If you're wondering, heck yeah, it's cold up here. Cell phone service is spotty, so no Verizon card connectivity. Lucky me, though, I'm leaching an internet connection from the ski resort and spending most of my time huddled in the van.

The resort closes about 9:00pm and the food services started shutting down about the same time that I went inside to order up a snack.

It's going to be a long week, but at least I got a taste of adventure to start it off.

I wouldn't have minded a taste of one of the burgers off the grill, but I'll be okay. A little of the overtime cash from working today can go towards a nice dinner out for Dellis and myself.

It doesn't matter how cold it is out here, that thought is going to be keeping me pretty warm.

Friday, February 17, 2006

The 2000 DNC (yup, a beFrank Classic)

Wow, I made it to Friday and didn't call in sick. I know it's not much of an accomplishment, but it's been a slow week for the most part and I have tons of work around my house that I'm having trouble squeezing into the weekend. Nothing I'd consider blogworthy happened yesterday. We're still in the middle of sweeps and I waited for breaking news that never materialized.

I don't want to go the day without letting folks know I'm still alive, so here's a few cool shots and a couple of observations from around Los Angeles during the 2000 Democratic National Convention.

I didn't remember how hot it was that week until I started looking through these pictures. We were carrying camelbaks in the field because we were seriously concerned about passing out from the heat.

Photo by John Vincent

Some of my best advice to anyone who might be inclined to take pictures? Don't let the quality of your camera stop you from getting shots and holding onto them. I'll always be glad that I started taking digital pictures out in the field. I just wish I had started earlier.

I took these with my trusty Olympus point and shoot camera. It probably had a one megapixel sensor, but at least it fit easily into my pocket.

I'd really have to dig deep for information on this protest in front of Parker Center. It was somewhat tense, but we had complete freedom of movement between the LAPD and the people demonstrating.

I was part of a crew that had portable microwave equipment and over the course of the week, we were in the middle of several protests.

That's Photographer John Vincent in the middle. All around great guy to work with (sorry, I tend not to show the bastards).

I can't remember his name, but the gentleman to the left is one of the bodyguards hired by the station to help keep us out of trouble. I believe he was an off-duty Sheriff's Deputy and even though we didn't run into anything immediately life threatening, it was great to have guys like him around.

John and I traded running the camera and the portable microwave transmitter on alternating days. It was frustrating to not have the camera when something big was happening, but I think we both got memorable time behind the lens.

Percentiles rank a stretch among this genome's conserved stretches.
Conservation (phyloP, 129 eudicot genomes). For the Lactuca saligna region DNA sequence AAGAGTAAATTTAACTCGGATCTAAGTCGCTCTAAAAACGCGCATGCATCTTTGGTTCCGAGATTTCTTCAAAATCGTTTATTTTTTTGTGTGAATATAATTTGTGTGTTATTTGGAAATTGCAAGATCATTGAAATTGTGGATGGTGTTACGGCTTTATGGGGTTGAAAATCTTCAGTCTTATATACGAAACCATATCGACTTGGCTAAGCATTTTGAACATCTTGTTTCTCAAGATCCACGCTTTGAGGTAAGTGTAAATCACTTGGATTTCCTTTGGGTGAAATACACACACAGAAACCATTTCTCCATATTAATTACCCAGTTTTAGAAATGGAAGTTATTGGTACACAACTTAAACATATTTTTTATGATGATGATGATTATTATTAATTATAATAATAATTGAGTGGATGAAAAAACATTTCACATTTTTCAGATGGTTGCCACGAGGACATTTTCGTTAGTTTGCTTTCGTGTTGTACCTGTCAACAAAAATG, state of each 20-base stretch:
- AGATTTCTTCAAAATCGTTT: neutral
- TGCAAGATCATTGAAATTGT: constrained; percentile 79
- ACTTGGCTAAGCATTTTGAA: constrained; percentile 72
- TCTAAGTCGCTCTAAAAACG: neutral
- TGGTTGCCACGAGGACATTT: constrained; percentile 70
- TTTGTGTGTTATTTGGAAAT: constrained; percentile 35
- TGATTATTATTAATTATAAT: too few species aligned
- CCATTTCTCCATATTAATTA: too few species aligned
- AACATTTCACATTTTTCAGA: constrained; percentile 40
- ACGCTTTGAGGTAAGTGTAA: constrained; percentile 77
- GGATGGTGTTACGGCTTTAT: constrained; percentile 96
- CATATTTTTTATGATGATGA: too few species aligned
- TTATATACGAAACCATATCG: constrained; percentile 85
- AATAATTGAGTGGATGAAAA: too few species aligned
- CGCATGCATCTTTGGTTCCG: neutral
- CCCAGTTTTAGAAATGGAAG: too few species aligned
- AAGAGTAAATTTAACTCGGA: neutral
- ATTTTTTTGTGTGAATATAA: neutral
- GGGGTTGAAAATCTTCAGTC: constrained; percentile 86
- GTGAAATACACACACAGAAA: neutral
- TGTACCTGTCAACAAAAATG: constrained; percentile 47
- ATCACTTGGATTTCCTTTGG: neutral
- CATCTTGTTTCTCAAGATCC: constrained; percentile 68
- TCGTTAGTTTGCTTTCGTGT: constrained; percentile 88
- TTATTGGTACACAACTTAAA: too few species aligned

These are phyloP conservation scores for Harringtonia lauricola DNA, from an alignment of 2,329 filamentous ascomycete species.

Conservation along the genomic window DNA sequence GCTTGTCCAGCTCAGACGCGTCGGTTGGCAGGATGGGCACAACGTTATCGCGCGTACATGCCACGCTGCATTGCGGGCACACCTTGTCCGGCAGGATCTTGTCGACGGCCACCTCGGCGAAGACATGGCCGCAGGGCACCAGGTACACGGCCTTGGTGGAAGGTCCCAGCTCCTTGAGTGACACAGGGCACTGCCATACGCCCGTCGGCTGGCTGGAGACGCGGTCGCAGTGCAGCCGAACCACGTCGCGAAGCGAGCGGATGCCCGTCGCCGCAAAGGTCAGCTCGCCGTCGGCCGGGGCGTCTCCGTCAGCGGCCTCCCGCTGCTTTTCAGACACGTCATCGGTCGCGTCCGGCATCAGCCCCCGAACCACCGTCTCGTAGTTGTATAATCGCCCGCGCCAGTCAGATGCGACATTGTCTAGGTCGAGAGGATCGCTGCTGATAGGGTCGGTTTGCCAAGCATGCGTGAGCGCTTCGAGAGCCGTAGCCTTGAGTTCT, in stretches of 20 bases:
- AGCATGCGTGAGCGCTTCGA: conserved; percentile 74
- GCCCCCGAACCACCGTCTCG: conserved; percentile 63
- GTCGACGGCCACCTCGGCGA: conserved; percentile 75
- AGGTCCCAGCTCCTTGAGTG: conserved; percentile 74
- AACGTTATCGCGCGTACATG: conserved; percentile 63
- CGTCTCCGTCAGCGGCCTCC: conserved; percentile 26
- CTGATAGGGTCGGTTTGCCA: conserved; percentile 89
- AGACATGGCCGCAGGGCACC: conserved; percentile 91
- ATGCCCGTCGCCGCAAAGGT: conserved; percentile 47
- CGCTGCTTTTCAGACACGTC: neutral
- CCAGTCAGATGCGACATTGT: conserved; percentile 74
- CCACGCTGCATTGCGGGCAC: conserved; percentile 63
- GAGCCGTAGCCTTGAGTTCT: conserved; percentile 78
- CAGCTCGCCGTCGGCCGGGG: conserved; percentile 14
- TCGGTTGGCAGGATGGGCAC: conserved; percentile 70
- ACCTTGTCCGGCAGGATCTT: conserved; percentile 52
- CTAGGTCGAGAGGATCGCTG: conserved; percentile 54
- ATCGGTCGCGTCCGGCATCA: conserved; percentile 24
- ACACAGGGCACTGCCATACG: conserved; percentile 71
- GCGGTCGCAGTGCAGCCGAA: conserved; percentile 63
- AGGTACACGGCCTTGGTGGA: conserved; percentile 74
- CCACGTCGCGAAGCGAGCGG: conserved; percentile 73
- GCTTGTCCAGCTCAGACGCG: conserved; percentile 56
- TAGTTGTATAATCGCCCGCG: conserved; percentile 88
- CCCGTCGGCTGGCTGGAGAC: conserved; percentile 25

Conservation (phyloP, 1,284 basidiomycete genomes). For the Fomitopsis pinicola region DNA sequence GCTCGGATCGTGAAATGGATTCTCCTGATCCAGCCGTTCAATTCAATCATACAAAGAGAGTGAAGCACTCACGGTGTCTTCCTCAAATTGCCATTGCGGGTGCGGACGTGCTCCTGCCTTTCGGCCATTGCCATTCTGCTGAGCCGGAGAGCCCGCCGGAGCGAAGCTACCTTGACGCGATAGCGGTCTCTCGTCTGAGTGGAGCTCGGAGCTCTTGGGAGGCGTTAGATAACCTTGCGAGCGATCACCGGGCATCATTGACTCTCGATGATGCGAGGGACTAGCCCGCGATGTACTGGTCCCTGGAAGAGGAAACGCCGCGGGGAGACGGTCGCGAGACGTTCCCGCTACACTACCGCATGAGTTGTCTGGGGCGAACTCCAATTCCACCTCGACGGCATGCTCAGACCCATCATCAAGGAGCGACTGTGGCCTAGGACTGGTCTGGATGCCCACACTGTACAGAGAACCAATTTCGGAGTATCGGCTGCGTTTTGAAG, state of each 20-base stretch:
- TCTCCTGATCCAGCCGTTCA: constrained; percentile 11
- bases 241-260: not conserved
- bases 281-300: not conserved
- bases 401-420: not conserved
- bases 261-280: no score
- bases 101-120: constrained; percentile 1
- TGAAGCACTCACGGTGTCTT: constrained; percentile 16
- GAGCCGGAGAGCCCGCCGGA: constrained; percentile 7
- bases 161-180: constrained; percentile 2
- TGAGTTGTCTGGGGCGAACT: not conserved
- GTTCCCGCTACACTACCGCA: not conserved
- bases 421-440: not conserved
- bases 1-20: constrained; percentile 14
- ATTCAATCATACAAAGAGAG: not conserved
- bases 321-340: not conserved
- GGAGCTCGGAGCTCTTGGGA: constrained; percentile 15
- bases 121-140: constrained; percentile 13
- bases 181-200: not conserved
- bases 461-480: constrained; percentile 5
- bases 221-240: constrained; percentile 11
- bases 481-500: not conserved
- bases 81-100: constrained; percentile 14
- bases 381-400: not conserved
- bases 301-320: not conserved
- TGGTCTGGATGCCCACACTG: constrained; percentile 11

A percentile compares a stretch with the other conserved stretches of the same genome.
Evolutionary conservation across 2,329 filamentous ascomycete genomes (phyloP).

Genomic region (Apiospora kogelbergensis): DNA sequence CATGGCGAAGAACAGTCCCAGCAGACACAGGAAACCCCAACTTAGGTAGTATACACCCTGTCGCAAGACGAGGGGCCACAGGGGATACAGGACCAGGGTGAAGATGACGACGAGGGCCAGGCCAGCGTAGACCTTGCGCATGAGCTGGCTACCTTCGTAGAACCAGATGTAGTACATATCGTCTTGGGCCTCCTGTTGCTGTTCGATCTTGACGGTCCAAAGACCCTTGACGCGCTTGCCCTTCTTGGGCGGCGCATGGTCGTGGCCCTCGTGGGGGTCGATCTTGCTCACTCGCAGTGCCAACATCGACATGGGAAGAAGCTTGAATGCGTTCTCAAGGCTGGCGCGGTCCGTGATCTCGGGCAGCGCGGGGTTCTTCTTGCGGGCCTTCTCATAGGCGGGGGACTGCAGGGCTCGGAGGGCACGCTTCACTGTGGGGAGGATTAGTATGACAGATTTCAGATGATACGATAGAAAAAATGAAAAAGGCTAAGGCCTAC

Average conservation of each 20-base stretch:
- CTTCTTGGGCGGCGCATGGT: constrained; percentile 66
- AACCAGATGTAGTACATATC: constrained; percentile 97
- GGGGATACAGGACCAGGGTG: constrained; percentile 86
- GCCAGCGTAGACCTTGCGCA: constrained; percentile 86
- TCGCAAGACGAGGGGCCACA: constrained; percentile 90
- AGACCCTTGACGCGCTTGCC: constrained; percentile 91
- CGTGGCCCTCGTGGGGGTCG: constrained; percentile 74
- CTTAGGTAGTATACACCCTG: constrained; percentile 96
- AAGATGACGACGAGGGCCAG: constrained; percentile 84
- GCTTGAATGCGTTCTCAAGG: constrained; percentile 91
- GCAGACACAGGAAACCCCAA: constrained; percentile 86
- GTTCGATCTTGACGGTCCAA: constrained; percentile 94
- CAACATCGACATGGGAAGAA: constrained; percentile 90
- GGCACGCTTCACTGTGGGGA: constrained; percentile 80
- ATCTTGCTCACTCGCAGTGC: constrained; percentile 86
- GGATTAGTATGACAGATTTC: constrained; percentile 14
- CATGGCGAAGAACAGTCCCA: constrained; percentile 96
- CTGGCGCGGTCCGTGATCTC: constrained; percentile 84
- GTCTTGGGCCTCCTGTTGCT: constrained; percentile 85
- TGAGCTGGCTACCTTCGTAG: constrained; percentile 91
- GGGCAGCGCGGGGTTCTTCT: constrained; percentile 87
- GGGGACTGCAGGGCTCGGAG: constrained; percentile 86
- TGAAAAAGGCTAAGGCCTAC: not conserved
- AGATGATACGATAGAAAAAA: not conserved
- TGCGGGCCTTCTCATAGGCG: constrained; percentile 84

For instance, he had the camera when we got chased by horse mounted LAPD officers after the "Rage AGAINST the Machine" concert early in the week (Thanks Allen).

Yeah, good times.

My favorite moment came on the last day, I had the camera in the middle of the negotiations on the street outside of Men's Central Jail between protestors and law enforcement officials. A big protest and march had ended there and it could have gotten ugly. It was tense, but the police and the protestors managed to disburse without a riot.

Cooler heads sometimes do prevail.

It's amazing to me how we can be witnesses to events like this and never know when the next huge event will come along. I've covered a few stories since then that I'd consider bigger in scope.

But nothing comes to mind in terms of organized events where my safety was more at risk.

I can still remember feeling caught in the middle between the protestors and the police. I believe the Rampart Division scandal was still fresh in everyone's mind and nobody was particularly inclined to trust the police (or the media).

I can remember talking to cops in full riot gear on the front lines of some of these demonstrations. The street around Staples Center was littered with rocks (actual chunks of concrete), broken bottles, and cans. It's very difficult to carry on a conversation with someone under those conditions.

You really don't want to distract them and you kind of have to be on guard yourself.

There's always going to be a debate on how much force the police should use in these situations. People will argue that they have a right to protest and the violence breaks out when the people who are supposed to uphold the law tries to restrict the rights of citizens gather and voice their opinions.

I've seen bad (illegal) behavior from both sides during these types of conflicts. People might be down on the government right now and disillusioned with our politicians. I'm still happy to be here and even with its' problems, I like the world we live in. You want to know why?

I just said it.

"There's always going to be a debate."

See, it might not always be true, but it's true more often than not and it's a big part of what keeps me going. We get to have the debate. I think that's a great place to start.

Thanks for stopping by and indulging me in my reminiscing.

Have a good weekend.